Now for the good news. Despite that all sounding very restrictive, there’s still a bunch of fun stuff you can do with a drone. Take a shot of the annual family BBQ, shoot yourself snowboarding, or chart the progress of your extension in the back garden by periodically taking photos from the sky. Attach a tracker to your dog and follow him as he’s bounding around a field, or take pictures of your son’s football game.
Concerts and festivals are, unfortunately, no-go zones, as is your neighbour’s back yard, but if you own the property and you have the agreement of everyone in the image, you’re clear for takeoff.
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If your drone has a first-person view camera on the front, you can even sign up to FPV racing, in which quadcopters and drones (some even homemade) battle it out on a course of flags and obstacles. There are clubs all over the country and an official organisation that looks after it all.
Types of drones
The majority of drones on the market are four-legged monsters with a camera or two stuck on. They’re controlled by a phone or tablet using the partner app, connected via Wi-Fi or Bluetooth – newer generations are expanding this to include wearables and games consoles as controllers.
Parrot’s drone was one of the first to take off; its latest model, the AirDrone2, comes with a 1080p camera and carbon fibre tubes, with an overall weight of 420g.
Chinese company DJI’s Phantom, another relative veteran of the market, has just released its new model, which can live-stream video to YouTube and even withstand substantial crashes into water and walls.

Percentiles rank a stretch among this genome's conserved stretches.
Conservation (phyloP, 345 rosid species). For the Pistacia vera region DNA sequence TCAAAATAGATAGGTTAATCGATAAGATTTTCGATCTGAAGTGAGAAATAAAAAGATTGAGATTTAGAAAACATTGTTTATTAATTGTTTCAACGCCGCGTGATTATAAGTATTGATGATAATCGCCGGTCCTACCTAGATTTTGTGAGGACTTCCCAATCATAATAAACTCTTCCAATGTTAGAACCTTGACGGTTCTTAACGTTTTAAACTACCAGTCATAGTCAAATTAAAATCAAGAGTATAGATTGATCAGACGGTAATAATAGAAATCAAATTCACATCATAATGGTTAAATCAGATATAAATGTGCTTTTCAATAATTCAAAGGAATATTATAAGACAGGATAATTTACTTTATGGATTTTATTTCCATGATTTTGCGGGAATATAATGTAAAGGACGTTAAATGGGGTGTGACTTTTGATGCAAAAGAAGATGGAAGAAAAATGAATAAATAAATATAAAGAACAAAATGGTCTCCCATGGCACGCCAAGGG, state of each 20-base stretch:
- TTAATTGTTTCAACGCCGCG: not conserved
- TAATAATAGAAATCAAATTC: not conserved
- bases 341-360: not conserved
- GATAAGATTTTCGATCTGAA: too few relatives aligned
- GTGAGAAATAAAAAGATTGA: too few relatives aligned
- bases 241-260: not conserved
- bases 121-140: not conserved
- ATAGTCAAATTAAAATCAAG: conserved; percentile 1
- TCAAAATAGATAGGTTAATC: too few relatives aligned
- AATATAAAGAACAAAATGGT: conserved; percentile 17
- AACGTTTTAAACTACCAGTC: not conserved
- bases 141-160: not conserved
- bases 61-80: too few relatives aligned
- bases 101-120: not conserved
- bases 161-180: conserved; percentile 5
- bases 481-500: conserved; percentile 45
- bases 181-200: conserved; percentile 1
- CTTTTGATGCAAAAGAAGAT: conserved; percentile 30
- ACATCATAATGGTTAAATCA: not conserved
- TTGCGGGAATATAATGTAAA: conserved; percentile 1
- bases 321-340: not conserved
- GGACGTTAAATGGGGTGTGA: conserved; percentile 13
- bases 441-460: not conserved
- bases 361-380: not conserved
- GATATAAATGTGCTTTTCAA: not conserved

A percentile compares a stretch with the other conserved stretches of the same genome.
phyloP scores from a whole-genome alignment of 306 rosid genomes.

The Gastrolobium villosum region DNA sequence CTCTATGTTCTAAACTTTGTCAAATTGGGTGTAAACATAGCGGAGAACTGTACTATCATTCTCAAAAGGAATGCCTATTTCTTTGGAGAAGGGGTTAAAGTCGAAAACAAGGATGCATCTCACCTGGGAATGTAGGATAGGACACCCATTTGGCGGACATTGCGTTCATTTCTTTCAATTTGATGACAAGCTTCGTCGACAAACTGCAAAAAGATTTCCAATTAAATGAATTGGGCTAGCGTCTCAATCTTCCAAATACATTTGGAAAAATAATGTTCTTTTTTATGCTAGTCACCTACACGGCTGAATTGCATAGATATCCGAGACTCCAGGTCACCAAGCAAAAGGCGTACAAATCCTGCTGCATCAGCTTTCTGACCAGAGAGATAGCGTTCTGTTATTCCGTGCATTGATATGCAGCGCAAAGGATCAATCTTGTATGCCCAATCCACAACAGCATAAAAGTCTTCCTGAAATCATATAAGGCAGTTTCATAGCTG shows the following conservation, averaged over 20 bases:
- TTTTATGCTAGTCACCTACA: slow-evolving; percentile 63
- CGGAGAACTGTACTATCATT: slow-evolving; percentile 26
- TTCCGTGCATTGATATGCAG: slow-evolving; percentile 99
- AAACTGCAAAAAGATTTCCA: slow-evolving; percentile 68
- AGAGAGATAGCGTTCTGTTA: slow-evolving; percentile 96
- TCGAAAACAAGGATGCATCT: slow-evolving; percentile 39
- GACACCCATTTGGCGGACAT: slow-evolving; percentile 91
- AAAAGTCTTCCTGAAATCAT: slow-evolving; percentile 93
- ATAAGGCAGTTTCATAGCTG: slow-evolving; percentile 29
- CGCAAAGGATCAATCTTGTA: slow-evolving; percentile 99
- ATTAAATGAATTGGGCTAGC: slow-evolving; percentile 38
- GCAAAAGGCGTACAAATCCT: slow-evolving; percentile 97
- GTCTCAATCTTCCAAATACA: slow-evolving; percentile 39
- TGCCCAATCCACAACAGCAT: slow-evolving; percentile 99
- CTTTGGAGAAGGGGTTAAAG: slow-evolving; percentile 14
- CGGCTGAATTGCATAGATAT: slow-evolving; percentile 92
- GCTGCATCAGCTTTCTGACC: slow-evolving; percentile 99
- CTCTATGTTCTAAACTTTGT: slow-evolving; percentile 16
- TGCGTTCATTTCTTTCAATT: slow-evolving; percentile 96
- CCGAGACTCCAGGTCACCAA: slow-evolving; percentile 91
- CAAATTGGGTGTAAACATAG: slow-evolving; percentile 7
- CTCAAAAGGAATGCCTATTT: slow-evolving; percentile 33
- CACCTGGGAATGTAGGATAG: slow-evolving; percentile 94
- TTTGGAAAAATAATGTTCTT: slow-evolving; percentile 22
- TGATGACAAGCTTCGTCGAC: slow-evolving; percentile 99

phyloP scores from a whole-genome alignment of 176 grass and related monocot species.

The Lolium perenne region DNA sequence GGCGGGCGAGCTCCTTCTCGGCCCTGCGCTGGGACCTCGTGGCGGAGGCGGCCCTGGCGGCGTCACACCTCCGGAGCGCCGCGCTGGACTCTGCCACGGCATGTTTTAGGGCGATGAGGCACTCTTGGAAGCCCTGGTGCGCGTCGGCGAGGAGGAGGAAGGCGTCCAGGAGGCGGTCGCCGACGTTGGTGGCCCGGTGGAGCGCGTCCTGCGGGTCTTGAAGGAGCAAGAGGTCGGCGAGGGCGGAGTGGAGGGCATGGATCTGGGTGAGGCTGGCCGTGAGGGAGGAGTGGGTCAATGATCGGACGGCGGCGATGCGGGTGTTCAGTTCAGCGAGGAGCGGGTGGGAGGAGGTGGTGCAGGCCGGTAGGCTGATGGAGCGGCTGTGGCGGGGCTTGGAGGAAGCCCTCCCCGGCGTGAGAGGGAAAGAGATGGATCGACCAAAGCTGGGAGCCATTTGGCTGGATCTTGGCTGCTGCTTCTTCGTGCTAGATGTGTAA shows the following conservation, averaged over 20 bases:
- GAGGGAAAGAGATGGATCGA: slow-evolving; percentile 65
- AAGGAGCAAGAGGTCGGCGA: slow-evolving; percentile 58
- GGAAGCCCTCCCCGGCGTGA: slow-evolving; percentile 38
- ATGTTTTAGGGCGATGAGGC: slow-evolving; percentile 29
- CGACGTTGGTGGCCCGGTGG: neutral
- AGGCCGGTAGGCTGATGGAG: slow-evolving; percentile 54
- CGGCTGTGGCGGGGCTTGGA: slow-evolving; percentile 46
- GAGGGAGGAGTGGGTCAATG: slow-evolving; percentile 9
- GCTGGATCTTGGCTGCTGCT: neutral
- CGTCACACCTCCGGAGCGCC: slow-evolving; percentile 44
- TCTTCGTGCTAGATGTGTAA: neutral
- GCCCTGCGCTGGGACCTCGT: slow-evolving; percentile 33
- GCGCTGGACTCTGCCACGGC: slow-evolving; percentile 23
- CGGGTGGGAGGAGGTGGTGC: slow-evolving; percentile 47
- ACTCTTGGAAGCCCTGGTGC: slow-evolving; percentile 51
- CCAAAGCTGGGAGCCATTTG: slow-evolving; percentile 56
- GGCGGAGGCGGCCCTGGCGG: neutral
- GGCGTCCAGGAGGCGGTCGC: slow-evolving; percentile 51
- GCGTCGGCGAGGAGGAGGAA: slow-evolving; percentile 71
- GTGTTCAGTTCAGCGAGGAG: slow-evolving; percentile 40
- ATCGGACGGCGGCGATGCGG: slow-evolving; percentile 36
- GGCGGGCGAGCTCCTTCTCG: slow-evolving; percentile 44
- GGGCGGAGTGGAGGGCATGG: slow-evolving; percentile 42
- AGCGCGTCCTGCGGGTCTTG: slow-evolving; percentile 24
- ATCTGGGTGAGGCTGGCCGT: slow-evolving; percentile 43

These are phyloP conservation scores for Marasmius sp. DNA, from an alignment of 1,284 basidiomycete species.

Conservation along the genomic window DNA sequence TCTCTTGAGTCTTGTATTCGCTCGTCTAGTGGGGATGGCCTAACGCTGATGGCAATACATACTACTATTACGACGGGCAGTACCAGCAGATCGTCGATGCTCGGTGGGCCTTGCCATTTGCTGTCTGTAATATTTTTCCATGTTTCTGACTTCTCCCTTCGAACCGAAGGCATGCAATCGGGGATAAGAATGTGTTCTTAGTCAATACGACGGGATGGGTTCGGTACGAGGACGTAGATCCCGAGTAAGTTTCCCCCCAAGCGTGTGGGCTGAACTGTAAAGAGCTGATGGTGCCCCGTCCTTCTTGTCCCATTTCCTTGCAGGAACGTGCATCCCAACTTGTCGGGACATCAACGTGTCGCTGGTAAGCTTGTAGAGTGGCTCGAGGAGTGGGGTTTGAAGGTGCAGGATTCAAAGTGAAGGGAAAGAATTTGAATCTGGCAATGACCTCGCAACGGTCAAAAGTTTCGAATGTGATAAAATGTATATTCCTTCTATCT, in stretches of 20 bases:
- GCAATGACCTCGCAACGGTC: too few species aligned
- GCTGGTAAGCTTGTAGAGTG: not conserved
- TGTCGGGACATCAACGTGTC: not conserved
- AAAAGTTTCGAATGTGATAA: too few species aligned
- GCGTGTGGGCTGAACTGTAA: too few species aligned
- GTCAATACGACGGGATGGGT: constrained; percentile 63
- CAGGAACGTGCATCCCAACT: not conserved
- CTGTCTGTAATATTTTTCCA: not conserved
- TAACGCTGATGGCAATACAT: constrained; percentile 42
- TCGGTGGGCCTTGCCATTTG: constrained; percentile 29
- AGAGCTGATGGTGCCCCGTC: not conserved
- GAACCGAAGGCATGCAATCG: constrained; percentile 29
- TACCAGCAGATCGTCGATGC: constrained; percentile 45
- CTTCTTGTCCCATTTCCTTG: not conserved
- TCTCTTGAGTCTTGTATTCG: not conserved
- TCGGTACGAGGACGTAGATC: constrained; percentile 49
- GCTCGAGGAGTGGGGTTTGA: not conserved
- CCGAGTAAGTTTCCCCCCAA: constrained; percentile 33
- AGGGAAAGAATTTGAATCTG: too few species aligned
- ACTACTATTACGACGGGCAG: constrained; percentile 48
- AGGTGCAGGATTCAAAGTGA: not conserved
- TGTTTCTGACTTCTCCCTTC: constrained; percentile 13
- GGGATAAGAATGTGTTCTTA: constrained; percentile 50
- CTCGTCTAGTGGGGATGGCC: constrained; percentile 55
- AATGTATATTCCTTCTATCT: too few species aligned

3D Robotics, based in San Francisco, have an alternative; Solo, billed as a ‘smart drone’, is the world’s first to offer GoPro controls from the remote, and sends live video and high-quality photos straight to your phone. All three can come in at under £700, depending on which options you go for.
Toss the Lily drone, currently in development, into the air and watch it follow you around like your personal CCTV, tracking you snowboarding, surfing or just walking in the country. Rather than a tablet or phone, the Lily tracks you by connecting to a wristband or tracker in your pocket. Its 1080p camera / 720p playback will no doubt produce great quality video and photo, and at £330 it’s a very reasonable purchase.
Other drones make use of existing cameras, such as the Lehmann LA200 system, which perfects its navigation system and hits an impressive flying time of up to 45 minutes, leaving you to mount the GoPro to the system. It comes in at £1,300, and that’s before you’ve bought the GoPro.
To buy or not to buy
Drones are a fun and exciting new gadget to the market, and we’re going to see many more ways to use them as the market develops. While there are a couple of established brands already – Parrot, DJI, 3D Robotics – there’s plenty more start-ups looking to enter the market with more niche drones and sophisticated tech. Moving away from taking images as the primary function would open up exciting possibilities, as would inter-drone connectivity – why control one when you can manage a whole fleet – and the ability of drones to operate themselves, as Army-sized drones can.
Something that can fold up or minimise in a light and convenient way would be a huge advantage, even if the tech didn’t quite hit the professional end of the spectrum. The power to control something 50ft in the air from your smartphone shouldn’t go to waste: mundane tasks such as clearing the gutters or washing your car would be easier with a drone buzzing around doing the hard work for you. Any way to speed up weekend chores and we’re in.
If you’re eager to get a slice of drone action, go ahead and splash out on something on the cheaper end of the range, but don’t get too attached – the future of recreational drones is just around the corner.